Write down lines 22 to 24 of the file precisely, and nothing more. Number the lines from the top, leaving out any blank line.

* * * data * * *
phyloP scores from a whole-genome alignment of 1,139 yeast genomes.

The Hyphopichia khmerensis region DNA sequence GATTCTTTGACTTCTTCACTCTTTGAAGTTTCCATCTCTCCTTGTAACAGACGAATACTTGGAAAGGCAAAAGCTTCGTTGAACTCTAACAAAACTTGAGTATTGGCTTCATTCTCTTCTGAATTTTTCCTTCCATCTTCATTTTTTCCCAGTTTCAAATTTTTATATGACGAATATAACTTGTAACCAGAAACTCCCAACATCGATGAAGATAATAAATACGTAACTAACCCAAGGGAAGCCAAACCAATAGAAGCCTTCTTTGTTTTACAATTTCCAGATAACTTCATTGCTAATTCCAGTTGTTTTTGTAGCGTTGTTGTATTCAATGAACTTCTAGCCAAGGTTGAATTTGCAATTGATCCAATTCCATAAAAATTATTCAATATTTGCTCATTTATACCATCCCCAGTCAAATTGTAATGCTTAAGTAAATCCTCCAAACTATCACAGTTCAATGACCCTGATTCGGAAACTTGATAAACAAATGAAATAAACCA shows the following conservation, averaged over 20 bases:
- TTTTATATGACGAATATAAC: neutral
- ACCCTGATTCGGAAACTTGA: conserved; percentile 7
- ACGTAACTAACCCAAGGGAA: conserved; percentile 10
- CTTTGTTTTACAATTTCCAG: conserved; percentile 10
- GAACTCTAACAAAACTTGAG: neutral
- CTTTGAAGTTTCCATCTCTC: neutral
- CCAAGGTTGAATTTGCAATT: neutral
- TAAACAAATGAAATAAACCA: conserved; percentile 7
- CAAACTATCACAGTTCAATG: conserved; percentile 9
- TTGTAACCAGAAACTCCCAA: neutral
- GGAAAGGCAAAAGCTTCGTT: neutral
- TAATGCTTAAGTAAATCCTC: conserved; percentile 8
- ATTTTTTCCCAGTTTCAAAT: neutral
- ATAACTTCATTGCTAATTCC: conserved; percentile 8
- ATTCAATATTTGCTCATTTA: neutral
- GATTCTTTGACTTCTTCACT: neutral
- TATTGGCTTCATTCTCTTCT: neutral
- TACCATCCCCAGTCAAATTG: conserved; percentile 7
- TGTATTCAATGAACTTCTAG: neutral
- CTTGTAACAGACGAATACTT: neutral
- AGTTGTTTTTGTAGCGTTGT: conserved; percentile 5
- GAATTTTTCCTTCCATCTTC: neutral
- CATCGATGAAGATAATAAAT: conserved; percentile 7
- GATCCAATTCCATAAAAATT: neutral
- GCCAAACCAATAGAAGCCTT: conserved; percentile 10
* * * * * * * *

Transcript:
- CTTGTAACAGACGAATACTT: neutral
- AGTTGTTTTTGTAGCGTTGT: conserved; percentile 5
- GAATTTTTCCTTCCATCTTC: neutral